December 2005

by Sophie Rowlands

Many property owners are loathe to allow the public onto their land for any reason at all. That being said, many cities and counties routinely impose as a condition of approval a requirement that the project include publically accessible trails, maintained by the underlying property owner or homeowners’ association. The California legislature recognizes the potential hardship resulting from this situation, and has crafted special liability protections. Pursuant to Civil Code section 846, any landowner who permits the public to enter and use his land without charging a fee is completely absolved of all liability and responsibility when, as inevitably happens, a litigious member of the public gets injured for whatever reason on the property and decides to sue. Provided the owner didn’t willfully or maliciously fail to disclose some dangerous condition on the property, the statute is quite broad in its powers and has been interpreted to protect property owners from liability for injuries stemming from a wide range of activities, from spelunking to hunting to hang gliding. Continue Reading They Sue Horses, Don’t They?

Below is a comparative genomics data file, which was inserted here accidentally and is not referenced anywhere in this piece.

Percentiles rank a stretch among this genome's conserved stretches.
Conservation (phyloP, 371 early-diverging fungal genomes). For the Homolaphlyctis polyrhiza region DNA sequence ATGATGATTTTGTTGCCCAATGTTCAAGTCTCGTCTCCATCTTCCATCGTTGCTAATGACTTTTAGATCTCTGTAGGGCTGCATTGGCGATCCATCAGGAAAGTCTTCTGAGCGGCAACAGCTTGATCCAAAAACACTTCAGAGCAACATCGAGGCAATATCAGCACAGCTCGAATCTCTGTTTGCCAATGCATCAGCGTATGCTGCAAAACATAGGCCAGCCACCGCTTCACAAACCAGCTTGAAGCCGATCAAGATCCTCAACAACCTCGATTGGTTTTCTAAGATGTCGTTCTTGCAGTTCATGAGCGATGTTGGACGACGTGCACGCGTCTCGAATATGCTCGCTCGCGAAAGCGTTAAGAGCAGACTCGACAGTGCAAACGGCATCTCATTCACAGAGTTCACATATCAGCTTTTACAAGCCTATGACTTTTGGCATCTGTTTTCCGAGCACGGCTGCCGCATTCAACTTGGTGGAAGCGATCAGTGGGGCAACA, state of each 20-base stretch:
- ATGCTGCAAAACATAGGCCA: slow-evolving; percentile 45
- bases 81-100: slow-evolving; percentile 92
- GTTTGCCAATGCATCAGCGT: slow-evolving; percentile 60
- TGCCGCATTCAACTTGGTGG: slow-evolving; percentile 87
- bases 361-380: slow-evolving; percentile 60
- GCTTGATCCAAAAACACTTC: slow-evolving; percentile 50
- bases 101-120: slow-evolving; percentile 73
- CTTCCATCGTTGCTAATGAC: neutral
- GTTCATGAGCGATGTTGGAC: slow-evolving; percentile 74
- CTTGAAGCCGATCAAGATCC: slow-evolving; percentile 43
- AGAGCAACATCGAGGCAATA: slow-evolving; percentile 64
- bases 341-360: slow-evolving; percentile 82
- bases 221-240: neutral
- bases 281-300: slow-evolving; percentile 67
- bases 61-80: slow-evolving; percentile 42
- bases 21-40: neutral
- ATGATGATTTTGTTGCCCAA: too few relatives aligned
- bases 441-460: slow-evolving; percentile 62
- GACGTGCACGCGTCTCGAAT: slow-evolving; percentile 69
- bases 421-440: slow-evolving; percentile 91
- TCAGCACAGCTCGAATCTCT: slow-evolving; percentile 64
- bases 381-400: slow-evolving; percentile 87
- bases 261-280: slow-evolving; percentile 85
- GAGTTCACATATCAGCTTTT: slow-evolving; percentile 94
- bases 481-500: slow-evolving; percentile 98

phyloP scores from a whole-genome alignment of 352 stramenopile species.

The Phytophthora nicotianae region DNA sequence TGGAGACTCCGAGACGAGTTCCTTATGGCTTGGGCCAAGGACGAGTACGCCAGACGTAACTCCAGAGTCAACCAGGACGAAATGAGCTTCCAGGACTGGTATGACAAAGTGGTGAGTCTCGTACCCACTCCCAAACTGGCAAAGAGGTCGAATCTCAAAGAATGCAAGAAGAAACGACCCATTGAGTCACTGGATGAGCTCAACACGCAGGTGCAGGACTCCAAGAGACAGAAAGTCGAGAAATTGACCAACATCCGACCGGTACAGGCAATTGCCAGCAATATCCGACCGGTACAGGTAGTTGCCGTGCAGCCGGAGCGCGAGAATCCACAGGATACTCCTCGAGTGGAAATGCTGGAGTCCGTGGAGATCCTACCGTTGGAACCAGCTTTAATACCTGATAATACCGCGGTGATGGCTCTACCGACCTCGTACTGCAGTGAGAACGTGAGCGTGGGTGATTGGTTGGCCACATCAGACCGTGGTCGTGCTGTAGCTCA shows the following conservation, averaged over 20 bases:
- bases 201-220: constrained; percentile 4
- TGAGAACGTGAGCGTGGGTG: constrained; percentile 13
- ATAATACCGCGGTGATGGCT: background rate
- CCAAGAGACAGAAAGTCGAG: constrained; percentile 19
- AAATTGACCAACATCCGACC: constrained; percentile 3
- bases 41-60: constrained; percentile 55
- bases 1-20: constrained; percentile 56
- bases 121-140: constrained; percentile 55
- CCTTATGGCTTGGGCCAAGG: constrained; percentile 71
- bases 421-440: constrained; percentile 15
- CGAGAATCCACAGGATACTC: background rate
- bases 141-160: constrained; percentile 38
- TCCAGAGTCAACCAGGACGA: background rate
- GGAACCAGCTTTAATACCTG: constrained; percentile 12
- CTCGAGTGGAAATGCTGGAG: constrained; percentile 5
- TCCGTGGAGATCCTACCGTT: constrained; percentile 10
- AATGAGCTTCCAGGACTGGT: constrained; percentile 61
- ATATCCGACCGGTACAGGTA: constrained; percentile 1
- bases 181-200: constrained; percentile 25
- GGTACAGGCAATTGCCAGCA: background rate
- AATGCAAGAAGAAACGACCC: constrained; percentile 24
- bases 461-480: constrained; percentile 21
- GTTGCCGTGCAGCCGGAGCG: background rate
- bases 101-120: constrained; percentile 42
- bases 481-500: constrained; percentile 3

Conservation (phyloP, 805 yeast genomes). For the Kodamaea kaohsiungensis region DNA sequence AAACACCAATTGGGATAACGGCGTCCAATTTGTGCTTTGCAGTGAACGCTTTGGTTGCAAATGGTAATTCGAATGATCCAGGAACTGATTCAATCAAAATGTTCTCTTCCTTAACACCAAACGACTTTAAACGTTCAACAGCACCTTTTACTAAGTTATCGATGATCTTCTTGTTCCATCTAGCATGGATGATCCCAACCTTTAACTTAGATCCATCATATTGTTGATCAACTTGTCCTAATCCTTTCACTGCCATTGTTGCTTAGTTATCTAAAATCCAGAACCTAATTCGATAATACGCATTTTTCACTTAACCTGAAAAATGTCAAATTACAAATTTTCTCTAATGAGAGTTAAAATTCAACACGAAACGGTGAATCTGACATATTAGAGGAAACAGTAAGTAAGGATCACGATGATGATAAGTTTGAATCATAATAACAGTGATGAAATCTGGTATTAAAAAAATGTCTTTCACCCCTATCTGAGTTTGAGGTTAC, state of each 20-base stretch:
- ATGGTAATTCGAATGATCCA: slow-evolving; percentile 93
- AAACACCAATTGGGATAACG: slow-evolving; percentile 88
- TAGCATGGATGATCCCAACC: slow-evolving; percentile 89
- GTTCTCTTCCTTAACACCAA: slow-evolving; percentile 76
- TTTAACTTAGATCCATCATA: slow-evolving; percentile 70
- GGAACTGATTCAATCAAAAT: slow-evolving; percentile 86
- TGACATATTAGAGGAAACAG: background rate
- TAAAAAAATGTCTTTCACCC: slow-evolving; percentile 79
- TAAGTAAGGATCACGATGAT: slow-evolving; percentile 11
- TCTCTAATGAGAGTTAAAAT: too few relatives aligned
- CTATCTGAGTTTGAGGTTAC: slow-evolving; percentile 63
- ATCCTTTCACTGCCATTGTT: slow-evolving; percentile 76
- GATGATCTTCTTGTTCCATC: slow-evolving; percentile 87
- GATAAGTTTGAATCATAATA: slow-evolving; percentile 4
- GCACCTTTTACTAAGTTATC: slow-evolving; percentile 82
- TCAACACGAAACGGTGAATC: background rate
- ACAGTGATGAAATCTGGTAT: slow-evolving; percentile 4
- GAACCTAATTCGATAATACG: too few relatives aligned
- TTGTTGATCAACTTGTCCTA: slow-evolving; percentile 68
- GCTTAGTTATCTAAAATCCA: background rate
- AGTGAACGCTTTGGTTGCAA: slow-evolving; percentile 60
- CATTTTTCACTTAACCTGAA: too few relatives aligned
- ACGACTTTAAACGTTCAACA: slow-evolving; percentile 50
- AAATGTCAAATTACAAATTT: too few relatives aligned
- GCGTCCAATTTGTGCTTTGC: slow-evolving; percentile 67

by William W. Abbott Although never verified as the source, Mark Twain is considered the originator of the quote “whiskey is for drinking and water is for fighting.” Had he lived until the enactment of CEQA, perhaps he would have added something to his saying. As land use practitioners know, the water supply/CEQA/Subdivision Map Act interface has raised the bar in terms of what it takes for large development projects to move forward. A repeated challenge in this area is the dichotomy between theoretical water deliveries by the state and federal water contractors and actual deliveries, the difference commonly referred to as “paper water.” As readers of this newsletter may remember, a development project EIR analysis of water supply which concludes that adequate water exists based upon paper water is likely to be set aside by a reviewing court (see the March 2003 Abbott & Kindermann article on Santa Clarita Organization for Planning the Environment v. County of Los Angeles). This has been the trend in a number of court decisions going back to at least the year 2000. Jump forward to 2005, and the water supply challenge is neither fixed nor improving, and EIRs are still being successfully challenged. Continue Reading Paper Water and Project Approval